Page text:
It's not a satisfactory answer to your question, but if I find more about this in Isaacson's biography, I'll let you know.
  6. Aug 30, 2016 #5

    Paul Colby

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    I certainly can't comment on what Einstein was thinking or even grasp why one should care so much. In the limit that light might shine both ways, how is it that GR is not an answer to the above question? In EM the local fields are determined by the global sources in a causal way, why is GR different? The Wiki discussion throws up Godel's rotating universe as some grand counter example. That one can find some special solution of the GR field equations that tweak poor Mach in a way he wouldn't be able to understand doesn't surprise. Mach didn't understand either relativity theory given the time period when he was writing. People tend to speak about these things like the progenitor of a theory has some choice in how the theory turns out? The facts drive the (successful) theories not the will of researcher.
  7. Aug 30, 2016 #6
    Thank you for the response. I will have to investigate deeper into his papers on the Einstein Paper's website on his ideas concerning an ether.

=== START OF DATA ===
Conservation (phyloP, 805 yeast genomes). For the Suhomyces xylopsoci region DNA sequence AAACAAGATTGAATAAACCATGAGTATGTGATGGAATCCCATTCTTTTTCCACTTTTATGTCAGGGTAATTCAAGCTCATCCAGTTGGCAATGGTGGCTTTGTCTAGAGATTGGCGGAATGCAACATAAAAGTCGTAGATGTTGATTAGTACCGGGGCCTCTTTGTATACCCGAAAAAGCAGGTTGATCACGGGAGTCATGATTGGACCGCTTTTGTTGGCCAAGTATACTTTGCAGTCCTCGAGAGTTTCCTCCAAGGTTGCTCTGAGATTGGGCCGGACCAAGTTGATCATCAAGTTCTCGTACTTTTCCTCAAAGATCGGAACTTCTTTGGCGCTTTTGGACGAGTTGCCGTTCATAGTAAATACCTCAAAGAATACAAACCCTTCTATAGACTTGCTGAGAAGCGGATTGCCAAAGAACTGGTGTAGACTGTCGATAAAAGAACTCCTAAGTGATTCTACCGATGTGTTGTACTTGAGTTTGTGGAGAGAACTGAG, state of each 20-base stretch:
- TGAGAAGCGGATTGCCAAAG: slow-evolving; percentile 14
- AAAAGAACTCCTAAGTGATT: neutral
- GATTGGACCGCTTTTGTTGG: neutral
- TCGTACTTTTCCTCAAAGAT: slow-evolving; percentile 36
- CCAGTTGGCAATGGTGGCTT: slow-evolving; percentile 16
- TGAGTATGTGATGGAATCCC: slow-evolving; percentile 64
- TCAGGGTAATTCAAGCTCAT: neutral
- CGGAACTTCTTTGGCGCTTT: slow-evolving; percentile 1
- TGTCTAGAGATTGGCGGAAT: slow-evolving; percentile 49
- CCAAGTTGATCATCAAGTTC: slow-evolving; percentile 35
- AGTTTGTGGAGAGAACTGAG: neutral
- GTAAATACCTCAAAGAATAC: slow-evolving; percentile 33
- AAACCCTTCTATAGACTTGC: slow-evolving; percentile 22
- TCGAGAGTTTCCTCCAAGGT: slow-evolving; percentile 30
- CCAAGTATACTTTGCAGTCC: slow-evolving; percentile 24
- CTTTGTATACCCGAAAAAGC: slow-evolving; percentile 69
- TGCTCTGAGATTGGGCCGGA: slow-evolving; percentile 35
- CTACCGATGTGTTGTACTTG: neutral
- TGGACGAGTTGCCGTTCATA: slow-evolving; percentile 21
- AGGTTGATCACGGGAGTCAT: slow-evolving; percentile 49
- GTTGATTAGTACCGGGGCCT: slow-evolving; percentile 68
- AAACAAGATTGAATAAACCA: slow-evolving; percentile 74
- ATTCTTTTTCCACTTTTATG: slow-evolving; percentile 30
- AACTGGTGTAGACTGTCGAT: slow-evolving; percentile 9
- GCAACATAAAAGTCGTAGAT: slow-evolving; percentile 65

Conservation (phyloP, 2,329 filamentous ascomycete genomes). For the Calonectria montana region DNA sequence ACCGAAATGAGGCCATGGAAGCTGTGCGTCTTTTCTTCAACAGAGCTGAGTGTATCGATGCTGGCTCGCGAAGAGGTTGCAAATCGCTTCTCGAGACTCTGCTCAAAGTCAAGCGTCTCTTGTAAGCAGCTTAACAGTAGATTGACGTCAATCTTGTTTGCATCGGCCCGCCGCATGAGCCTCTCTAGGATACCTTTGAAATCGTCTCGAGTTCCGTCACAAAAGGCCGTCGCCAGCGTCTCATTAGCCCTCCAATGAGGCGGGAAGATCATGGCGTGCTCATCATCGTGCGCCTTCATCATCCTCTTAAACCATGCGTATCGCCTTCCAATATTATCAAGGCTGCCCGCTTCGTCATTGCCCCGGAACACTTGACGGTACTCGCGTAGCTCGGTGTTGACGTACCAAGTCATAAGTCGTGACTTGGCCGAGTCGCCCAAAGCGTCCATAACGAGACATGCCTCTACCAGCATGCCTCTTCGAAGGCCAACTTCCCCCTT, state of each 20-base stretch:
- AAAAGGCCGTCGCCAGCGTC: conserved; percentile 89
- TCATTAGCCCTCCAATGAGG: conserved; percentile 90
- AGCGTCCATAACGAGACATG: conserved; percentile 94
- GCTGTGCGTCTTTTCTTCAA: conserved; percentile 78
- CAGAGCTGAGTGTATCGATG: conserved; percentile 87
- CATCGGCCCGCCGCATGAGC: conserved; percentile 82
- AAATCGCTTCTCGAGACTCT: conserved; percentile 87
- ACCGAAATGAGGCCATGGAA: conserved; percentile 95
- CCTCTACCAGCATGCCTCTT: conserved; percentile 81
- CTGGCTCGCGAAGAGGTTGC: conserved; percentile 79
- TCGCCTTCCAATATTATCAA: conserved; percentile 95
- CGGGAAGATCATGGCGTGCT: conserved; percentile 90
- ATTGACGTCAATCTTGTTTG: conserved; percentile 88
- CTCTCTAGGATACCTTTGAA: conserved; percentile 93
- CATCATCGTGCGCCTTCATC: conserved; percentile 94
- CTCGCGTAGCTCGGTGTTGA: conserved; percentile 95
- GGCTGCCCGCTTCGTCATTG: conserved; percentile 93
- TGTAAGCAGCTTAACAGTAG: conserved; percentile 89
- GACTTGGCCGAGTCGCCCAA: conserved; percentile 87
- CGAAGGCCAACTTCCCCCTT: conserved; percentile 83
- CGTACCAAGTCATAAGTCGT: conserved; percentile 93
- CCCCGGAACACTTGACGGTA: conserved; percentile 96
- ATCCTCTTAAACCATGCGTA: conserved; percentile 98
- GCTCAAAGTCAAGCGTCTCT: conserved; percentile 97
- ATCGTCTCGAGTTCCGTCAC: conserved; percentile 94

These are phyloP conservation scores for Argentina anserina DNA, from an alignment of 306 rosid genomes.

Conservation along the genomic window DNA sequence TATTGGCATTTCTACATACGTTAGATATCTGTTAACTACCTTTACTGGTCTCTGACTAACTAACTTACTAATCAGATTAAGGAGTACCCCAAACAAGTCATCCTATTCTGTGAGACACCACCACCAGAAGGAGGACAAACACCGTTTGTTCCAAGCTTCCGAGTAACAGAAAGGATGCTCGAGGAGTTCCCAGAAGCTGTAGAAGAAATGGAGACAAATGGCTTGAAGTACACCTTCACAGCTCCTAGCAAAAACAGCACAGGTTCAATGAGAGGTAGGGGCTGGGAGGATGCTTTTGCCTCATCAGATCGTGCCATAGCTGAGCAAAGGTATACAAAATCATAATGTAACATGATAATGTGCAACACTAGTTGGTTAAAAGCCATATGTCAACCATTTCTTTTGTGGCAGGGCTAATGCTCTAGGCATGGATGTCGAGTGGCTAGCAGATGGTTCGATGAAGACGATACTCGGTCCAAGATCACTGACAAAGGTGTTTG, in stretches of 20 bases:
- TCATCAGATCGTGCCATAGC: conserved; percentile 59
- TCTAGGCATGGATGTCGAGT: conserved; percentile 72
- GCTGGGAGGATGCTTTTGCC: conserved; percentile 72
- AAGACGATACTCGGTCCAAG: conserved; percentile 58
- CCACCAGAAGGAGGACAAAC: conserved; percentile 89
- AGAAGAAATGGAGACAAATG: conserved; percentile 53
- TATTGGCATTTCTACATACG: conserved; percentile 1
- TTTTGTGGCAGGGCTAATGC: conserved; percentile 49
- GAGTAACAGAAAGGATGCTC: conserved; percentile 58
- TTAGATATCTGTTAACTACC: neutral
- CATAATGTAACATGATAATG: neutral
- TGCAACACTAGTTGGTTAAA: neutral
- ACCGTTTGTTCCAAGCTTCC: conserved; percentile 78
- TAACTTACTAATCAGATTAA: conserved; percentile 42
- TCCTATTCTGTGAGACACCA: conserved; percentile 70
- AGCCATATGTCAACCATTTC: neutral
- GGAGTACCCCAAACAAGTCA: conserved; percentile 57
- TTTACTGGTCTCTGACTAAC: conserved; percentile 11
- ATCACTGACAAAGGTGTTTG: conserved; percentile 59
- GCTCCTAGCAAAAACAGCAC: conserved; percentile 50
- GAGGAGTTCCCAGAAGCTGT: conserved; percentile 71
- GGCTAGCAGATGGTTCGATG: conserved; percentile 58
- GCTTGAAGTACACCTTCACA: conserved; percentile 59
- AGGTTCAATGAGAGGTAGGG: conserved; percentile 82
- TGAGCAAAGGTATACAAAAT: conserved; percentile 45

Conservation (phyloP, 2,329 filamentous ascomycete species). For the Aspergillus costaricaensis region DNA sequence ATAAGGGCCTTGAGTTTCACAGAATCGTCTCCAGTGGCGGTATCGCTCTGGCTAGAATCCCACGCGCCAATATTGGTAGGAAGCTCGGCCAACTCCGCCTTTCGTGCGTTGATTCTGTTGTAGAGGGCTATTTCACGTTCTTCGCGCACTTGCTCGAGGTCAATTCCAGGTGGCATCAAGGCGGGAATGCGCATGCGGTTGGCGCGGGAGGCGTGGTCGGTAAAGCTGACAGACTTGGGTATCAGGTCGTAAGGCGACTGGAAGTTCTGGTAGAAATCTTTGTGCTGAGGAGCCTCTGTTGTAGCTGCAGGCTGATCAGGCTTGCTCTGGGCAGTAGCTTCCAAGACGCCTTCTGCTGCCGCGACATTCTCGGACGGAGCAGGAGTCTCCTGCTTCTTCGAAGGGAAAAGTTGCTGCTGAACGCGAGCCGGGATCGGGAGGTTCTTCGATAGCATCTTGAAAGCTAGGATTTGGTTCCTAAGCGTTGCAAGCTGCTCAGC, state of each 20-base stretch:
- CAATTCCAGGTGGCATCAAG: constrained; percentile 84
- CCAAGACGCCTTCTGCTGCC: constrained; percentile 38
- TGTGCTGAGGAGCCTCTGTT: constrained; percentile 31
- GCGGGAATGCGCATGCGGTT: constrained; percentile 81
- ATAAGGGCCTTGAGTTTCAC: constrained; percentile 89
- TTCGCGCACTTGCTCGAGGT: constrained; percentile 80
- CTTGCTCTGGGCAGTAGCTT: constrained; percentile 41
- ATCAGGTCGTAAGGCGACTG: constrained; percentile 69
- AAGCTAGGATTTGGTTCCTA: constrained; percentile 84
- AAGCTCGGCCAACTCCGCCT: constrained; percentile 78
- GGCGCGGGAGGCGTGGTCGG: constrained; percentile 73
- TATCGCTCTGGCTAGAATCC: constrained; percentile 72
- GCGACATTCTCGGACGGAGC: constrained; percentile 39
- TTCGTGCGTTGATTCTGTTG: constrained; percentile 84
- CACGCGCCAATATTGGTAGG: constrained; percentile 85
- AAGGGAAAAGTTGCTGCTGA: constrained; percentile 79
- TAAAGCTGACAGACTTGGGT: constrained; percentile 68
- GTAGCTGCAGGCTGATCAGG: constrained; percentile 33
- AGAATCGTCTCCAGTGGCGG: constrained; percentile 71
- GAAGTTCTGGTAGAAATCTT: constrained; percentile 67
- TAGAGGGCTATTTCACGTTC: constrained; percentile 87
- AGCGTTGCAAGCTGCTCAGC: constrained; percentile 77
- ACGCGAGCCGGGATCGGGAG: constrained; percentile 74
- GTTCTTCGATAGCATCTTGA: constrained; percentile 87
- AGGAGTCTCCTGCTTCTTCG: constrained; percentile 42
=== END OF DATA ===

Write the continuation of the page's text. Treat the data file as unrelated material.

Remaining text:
8. Aug 30, 2016 #7
    There is a simple scenario that counters Mach's idea.
    Two spheres separated by space, spinning in a common plane, with opposite and equal rotations.
    If the reciprocal effect was due to the remaining mass of the universe spinning with the opposite rotation, the net rotation would be zero.
    The spheres would still experience centrifugal effects.
  9. Aug 30, 2016 #8

    Paul Colby

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    Does this assume that the two spheres are the only mass in the universe? It would seem required to counter Mach's idea.
  10. Sep 1, 2016 #9
    Mach would attribute equivalent centrifugal effects of a rotating mass m
    if the universal mass (M-m) rotated in the opposite direction and m had no rotation.
    Two masses m1 and m2, with equal rates of rotation but opposite directions, would not work per his principle.
    There is also the distinction between allowed physical behavior of matter, and perception.
    The distant stars rotating at speeds >c is perception, or reality confined to the mind.
  11. Sep 1, 2016 #10

    Paul Colby

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    Agreed. Is this due to Mach predating the relativities? If Mach was aware and understood the relativities wouldn't GR have address Mach's philosophical stand?
  12. Sep 1, 2016 #11


    Staff: Mentor

    According to the equations of GR, yes (with some caveats related to what "spin up the distant stars" would actually mean). I suggest checking out Cuifolini and Wheeler's book Gravitation and Inertia. It goes into this general issue in excruciating detail.